How is China transforming its cities?

The country’s rapid expansion has given its construction industry a wealth of expertise that it is now keen to share

by Michael Kwok
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ARUP'S WEEKLY COLUMN _ China is showing the rest of the world how to expand and transform its cities.
The speed and scale of the transformation is unprecedented. It isn’t just happening in one or two cities but across the country. And it involves a whole range of city types, from newly emerging industrial centres Wuxi to well-developed urban areas like Shanghai.

In the last twenty years, Shanghai has transformed itself from a city based around manufacturing to one with service industries at its heart. Today it is home to lawyers, accountants, engineers, architects and other professions. Meanwhile, Wuxi is changing from an agricultural centre to an industrial one.

Xinzhuang Station project _ ARUP; Cover: Wuhan Railway Station _ Randomwire 

What drives this change?
To a large extent it’s transport infrastructure. China has shown that for second-tier cities to flourish they need excellent infrastructure to link them to hubs such as Shanghai or Beijing. Today you can complete a journey in an hour that two decades ago would have taken you most of the day.


By investing heavily in transport infrastructure, the Chinese Government has given its cities strong foundations on which to grow. Projects such as the transport-orientated development in the Shanghai suburb of Xinzhuang put mobility at the heart of urban development. And these projects plan for the long term – generating demand, rather than simply accommodating current pressures.

Green Loops City by Adept Architects

Of course, investing in infrastructure such as high-speed rail before demand really exists isn’t a luxury that many countries could afford. And in many places it also takes much longer to plan, finance and build transport links than it does in China. But this doesn’t mean that China and the rest of the world can’t learn from each other.

Yujiapu traffic hub _ ARUP

The Chinese government can’t finance infrastructure forever. Sooner or later, it will have to introduce some sort of public-private partnership model. It will also need to introduce more competition to focus operators on improving efficiency and service quality. And in both these areas it can draw on lessons from elsewhere.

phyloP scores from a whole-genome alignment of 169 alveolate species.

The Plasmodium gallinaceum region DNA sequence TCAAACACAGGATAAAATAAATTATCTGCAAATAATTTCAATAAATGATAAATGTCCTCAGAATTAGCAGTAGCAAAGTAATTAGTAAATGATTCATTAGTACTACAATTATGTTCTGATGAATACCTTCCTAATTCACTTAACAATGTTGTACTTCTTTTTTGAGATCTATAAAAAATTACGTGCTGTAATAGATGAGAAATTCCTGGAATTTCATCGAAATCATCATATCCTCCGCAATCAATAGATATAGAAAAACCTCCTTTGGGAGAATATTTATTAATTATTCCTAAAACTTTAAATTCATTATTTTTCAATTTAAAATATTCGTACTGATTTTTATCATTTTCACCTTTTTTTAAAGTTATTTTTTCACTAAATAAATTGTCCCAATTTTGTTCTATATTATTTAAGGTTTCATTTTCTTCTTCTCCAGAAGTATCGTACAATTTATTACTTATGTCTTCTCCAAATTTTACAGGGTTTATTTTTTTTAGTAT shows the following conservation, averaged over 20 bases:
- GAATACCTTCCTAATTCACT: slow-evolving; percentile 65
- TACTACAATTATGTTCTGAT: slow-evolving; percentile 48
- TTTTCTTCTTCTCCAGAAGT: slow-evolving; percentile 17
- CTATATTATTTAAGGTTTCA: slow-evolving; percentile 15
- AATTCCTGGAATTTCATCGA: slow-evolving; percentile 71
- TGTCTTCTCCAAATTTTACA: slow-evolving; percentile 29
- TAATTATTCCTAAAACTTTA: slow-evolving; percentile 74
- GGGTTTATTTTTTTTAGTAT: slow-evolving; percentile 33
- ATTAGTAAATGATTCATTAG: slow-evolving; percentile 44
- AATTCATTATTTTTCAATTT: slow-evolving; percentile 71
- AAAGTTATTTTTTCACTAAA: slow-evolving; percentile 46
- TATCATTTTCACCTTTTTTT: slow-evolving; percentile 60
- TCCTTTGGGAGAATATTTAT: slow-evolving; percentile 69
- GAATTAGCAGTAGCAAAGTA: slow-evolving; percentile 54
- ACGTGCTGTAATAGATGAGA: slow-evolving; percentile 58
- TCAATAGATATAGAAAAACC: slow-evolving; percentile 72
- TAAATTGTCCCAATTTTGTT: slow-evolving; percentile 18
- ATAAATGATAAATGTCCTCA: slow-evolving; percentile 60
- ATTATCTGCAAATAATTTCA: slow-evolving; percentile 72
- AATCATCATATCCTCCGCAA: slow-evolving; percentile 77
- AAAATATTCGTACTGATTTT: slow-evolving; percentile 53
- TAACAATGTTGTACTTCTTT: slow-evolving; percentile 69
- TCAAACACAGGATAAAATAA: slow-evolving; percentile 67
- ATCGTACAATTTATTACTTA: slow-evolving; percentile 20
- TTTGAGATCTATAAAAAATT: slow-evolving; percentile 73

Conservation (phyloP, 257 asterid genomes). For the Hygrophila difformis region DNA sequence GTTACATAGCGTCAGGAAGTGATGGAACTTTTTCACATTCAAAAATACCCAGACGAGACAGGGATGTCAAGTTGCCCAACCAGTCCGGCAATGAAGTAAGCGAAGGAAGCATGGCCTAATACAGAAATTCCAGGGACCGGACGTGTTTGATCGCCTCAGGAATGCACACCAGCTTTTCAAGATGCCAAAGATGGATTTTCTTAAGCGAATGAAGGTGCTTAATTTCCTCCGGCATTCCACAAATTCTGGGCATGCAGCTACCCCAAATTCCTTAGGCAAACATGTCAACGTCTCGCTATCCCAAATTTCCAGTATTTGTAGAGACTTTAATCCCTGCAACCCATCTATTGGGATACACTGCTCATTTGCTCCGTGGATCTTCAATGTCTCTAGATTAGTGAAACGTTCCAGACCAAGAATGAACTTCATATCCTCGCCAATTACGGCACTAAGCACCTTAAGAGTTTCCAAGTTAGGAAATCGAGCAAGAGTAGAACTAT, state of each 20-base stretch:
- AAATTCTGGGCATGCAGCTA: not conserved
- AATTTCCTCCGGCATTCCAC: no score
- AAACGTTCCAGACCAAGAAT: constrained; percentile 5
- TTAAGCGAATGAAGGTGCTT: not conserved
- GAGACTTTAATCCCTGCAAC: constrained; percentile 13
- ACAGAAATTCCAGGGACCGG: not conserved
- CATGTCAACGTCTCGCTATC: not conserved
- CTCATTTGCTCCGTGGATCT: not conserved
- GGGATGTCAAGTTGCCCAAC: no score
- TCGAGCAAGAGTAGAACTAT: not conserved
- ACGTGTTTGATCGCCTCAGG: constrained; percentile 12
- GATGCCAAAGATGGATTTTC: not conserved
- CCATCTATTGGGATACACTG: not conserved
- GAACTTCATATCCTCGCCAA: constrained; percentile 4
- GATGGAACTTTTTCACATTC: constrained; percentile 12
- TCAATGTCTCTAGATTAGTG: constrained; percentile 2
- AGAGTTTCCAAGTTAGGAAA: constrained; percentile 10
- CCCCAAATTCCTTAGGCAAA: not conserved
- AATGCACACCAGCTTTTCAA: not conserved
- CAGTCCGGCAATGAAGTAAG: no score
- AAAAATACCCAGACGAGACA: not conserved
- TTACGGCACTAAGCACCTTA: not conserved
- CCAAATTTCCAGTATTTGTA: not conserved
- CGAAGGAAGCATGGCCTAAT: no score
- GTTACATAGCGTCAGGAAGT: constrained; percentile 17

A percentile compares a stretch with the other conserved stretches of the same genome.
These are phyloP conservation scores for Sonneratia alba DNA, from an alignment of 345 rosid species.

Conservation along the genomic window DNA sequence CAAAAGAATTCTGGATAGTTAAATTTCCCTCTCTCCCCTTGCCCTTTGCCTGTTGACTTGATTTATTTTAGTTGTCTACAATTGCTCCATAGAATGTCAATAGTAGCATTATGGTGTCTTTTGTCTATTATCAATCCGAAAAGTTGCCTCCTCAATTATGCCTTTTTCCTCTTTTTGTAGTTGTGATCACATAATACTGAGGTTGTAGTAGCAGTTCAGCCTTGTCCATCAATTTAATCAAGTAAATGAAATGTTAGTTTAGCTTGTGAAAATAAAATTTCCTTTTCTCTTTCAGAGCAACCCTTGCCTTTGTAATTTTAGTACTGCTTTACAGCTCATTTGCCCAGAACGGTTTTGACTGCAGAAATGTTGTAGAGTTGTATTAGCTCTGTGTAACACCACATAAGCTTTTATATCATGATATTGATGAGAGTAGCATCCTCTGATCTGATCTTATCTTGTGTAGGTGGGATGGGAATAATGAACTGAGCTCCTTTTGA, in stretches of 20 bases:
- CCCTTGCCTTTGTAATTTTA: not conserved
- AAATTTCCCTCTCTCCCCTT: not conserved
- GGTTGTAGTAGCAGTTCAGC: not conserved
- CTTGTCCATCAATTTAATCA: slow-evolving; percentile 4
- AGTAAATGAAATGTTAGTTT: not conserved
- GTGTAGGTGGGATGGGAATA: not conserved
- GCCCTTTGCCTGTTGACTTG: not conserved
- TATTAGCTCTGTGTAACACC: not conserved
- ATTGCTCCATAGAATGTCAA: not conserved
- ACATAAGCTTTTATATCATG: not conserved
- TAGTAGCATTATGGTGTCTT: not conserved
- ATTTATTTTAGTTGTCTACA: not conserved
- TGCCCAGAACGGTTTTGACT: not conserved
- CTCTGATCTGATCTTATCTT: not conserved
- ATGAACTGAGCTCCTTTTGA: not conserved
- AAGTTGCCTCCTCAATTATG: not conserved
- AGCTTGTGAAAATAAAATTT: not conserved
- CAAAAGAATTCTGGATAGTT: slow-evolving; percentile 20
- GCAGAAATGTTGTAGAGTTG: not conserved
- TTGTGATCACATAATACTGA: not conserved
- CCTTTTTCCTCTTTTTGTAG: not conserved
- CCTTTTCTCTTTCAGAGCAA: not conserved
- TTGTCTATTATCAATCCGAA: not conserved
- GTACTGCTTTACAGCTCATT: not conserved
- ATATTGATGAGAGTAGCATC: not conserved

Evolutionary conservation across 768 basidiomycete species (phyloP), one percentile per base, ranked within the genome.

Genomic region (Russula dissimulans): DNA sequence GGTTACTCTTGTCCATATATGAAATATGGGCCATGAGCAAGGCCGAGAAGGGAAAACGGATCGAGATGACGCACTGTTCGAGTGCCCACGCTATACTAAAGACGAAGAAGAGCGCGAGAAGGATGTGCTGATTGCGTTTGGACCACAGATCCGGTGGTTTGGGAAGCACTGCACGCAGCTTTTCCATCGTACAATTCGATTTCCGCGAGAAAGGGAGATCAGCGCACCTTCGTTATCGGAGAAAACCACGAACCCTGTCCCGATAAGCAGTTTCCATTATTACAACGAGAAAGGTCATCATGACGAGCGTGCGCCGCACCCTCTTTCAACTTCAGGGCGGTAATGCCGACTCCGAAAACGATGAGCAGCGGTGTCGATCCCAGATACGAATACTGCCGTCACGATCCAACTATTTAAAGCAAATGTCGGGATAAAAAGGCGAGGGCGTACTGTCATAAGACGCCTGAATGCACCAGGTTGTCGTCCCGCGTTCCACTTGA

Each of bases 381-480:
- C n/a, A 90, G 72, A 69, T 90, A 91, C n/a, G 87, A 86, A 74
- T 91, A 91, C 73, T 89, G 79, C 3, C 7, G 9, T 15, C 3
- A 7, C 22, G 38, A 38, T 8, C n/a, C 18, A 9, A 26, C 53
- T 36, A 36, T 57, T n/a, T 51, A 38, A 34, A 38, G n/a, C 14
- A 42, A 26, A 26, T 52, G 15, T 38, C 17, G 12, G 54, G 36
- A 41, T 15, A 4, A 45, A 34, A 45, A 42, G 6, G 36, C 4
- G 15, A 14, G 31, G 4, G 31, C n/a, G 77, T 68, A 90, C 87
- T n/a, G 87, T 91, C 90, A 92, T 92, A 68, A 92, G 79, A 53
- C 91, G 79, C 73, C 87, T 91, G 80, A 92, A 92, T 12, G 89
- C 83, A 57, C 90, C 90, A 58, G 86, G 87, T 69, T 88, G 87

At the same time, China has much to offer other countries. It is keen to invest in transport infrastructure abroad to gain experience of these markets and spread its investment risk. And the country’s rapid expansion has given its construction industry a wealth of expertise that it is now keen to share.

Shenzhen Bao'an International Airport _ Studio Fuksas

This is why China’s urban transformation is not just good for the Chinese people, but for everyone.

This article was first published by Arup at http://thoughts.arup.com/

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    Author
    • Michael Kwok

      Engineer

      Shanghai / China

      I am a director of Arup and a member of the firm's East Asia board. A civil engineer by background, I have been with Arup since 1986. In the last 22 years, I have helped the firm to develop our business and operation in Mainland China, where we now have more than 800 staff in seven offices. Living in Beijing, and now in Shanghai, for the last 13 years, I have been lucky to be involved in many key projects – including the 2008 Beijing Olympics. I have seen the positive changes that fast economic growth and urbanisation have brought to these megacities and their people, but on the other hand, I have also seen challenges such as traffic congestion and air pollution. This makes me keen to contribute to shaping a better China.)

    References
    Green Loops City 2

    Green Loops City

    Hengyang / China